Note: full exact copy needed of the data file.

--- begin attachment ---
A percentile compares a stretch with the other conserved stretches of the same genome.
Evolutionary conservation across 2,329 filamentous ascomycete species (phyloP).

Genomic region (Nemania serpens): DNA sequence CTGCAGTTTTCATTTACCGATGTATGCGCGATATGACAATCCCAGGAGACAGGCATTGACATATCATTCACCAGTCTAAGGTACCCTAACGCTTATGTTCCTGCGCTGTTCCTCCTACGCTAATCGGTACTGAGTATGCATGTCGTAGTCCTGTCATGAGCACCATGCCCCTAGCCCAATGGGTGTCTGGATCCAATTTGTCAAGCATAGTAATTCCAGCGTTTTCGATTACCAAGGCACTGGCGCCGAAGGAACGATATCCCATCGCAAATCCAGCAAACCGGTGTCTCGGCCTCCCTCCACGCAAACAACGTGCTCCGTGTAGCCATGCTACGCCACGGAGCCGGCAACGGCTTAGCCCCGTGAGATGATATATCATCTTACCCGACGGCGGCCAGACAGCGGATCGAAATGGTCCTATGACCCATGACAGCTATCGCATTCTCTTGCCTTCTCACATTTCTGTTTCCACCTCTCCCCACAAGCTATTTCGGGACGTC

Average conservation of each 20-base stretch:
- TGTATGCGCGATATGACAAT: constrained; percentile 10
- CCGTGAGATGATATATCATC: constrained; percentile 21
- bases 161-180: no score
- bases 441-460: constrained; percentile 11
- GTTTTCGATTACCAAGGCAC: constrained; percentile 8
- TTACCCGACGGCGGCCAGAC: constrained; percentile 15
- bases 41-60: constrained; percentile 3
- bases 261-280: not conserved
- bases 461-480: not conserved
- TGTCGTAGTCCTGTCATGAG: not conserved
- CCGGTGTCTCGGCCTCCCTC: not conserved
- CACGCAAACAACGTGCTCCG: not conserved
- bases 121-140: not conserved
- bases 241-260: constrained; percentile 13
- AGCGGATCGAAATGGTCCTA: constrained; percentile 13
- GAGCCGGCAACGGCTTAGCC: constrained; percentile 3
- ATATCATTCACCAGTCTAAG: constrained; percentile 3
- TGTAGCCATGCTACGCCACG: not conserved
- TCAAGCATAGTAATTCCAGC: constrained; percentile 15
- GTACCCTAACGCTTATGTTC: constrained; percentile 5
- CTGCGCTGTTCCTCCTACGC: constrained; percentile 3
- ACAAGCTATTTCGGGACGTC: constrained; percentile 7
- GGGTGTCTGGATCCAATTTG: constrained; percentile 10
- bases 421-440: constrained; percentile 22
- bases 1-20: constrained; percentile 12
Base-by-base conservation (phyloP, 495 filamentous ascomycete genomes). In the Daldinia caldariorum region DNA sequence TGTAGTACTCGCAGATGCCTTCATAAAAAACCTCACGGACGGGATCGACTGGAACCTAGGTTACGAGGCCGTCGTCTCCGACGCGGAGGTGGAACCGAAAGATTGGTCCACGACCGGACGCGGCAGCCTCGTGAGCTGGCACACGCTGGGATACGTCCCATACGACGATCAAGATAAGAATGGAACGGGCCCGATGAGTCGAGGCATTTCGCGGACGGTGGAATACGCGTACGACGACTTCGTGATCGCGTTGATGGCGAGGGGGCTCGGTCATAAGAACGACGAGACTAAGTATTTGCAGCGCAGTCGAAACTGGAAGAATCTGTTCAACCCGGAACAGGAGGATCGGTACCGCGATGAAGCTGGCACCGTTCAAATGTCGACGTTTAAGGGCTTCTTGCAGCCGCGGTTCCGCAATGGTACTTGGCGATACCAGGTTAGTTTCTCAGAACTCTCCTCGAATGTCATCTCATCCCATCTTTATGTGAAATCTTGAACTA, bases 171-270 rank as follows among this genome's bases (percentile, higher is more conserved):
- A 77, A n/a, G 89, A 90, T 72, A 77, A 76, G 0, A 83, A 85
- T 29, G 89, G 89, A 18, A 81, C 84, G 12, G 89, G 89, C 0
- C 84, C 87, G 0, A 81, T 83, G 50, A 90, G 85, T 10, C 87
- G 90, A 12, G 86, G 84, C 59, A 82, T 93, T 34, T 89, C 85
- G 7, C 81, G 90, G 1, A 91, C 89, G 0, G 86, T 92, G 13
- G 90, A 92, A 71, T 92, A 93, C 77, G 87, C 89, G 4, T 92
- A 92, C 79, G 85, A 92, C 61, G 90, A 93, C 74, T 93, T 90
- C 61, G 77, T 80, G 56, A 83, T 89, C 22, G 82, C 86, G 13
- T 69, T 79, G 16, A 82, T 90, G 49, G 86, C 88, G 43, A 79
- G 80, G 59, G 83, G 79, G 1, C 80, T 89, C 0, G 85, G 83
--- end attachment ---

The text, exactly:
A percentile compares a stretch with the other conserved stretches of the same genome.
Evolutionary conservation across 2,329 filamentous ascomycete species (phyloP).

Genomic region (Nemania serpens): DNA sequence CTGCAGTTTTCATTTACCGATGTATGCGCGATATGACAATCCCAGGAGACAGGCATTGACATATCATTCACCAGTCTAAGGTACCCTAACGCTTATGTTCCTGCGCTGTTCCTCCTACGCTAATCGGTACTGAGTATGCATGTCGTAGTCCTGTCATGAGCACCATGCCCCTAGCCCAATGGGTGTCTGGATCCAATTTGTCAAGCATAGTAATTCCAGCGTTTTCGATTACCAAGGCACTGGCGCCGAAGGAACGATATCCCATCGCAAATCCAGCAAACCGGTGTCTCGGCCTCCCTCCACGCAAACAACGTGCTCCGTGTAGCCATGCTACGCCACGGAGCCGGCAACGGCTTAGCCCCGTGAGATGATATATCATCTTACCCGACGGCGGCCAGACAGCGGATCGAAATGGTCCTATGACCCATGACAGCTATCGCATTCTCTTGCCTTCTCACATTTCTGTTTCCACCTCTCCCCACAAGCTATTTCGGGACGTC

Average conservation of each 20-base stretch:
- TGTATGCGCGATATGACAAT: constrained; percentile 10
- CCGTGAGATGATATATCATC: constrained; percentile 21
- bases 161-180: no score
- bases 441-460: constrained; percentile 11
- GTTTTCGATTACCAAGGCAC: constrained; percentile 8
- TTACCCGACGGCGGCCAGAC: constrained; percentile 15
- bases 41-60: constrained; percentile 3
- bases 261-280: not conserved
- bases 461-480: not conserved
- TGTCGTAGTCCTGTCATGAG: not conserved
- CCGGTGTCTCGGCCTCCCTC: not conserved
- CACGCAAACAACGTGCTCCG: not conserved
- bases 121-140: not conserved
- bases 241-260: constrained; percentile 13
- AGCGGATCGAAATGGTCCTA: constrained; percentile 13
- GAGCCGGCAACGGCTTAGCC: constrained; percentile 3
- ATATCATTCACCAGTCTAAG: constrained; percentile 3
- TGTAGCCATGCTACGCCACG: not conserved
- TCAAGCATAGTAATTCCAGC: constrained; percentile 15
- GTACCCTAACGCTTATGTTC: constrained; percentile 5
- CTGCGCTGTTCCTCCTACGC: constrained; percentile 3
- ACAAGCTATTTCGGGACGTC: constrained; percentile 7
- GGGTGTCTGGATCCAATTTG: constrained; percentile 10
- bases 421-440: constrained; percentile 22
- bases 1-20: constrained; percentile 12
Base-by-base conservation (phyloP, 495 filamentous ascomycete genomes). In the Daldinia caldariorum region DNA sequence TGTAGTACTCGCAGATGCCTTCATAAAAAACCTCACGGACGGGATCGACTGGAACCTAGGTTACGAGGCCGTCGTCTCCGACGCGGAGGTGGAACCGAAAGATTGGTCCACGACCGGACGCGGCAGCCTCGTGAGCTGGCACACGCTGGGATACGTCCCATACGACGATCAAGATAAGAATGGAACGGGCCCGATGAGTCGAGGCATTTCGCGGACGGTGGAATACGCGTACGACGACTTCGTGATCGCGTTGATGGCGAGGGGGCTCGGTCATAAGAACGACGAGACTAAGTATTTGCAGCGCAGTCGAAACTGGAAGAATCTGTTCAACCCGGAACAGGAGGATCGGTACCGCGATGAAGCTGGCACCGTTCAAATGTCGACGTTTAAGGGCTTCTTGCAGCCGCGGTTCCGCAATGGTACTTGGCGATACCAGGTTAGTTTCTCAGAACTCTCCTCGAATGTCATCTCATCCCATCTTTATGTGAAATCTTGAACTA, bases 171-270 rank as follows among this genome's bases (percentile, higher is more conserved):
- A 77, A n/a, G 89, A 90, T 72, A 77, A 76, G 0, A 83, A 85
- T 29, G 89, G 89, A 18, A 81, C 84, G 12, G 89, G 89, C 0
- C 84, C 87, G 0, A 81, T 83, G 50, A 90, G 85, T 10, C 87
- G 90, A 12, G 86, G 84, C 59, A 82, T 93, T 34, T 89, C 85
- G 7, C 81, G 90, G 1, A 91, C 89, G 0, G 86, T 92, G 13
- G 90, A 92, A 71, T 92, A 93, C 77, G 87, C 89, G 4, T 92
- A 92, C 79, G 85, A 92, C 61, G 90, A 93, C 74, T 93, T 90
- C 61, G 77, T 80, G 56, A 83, T 89, C 22, G 82, C 86, G 13
- T 69, T 79, G 16, A 82, T 90, G 49, G 86, C 88, G 43, A 79
- G 80, G 59, G 83, G 79, G 1, C 80, T 89, C 0, G 85, G 83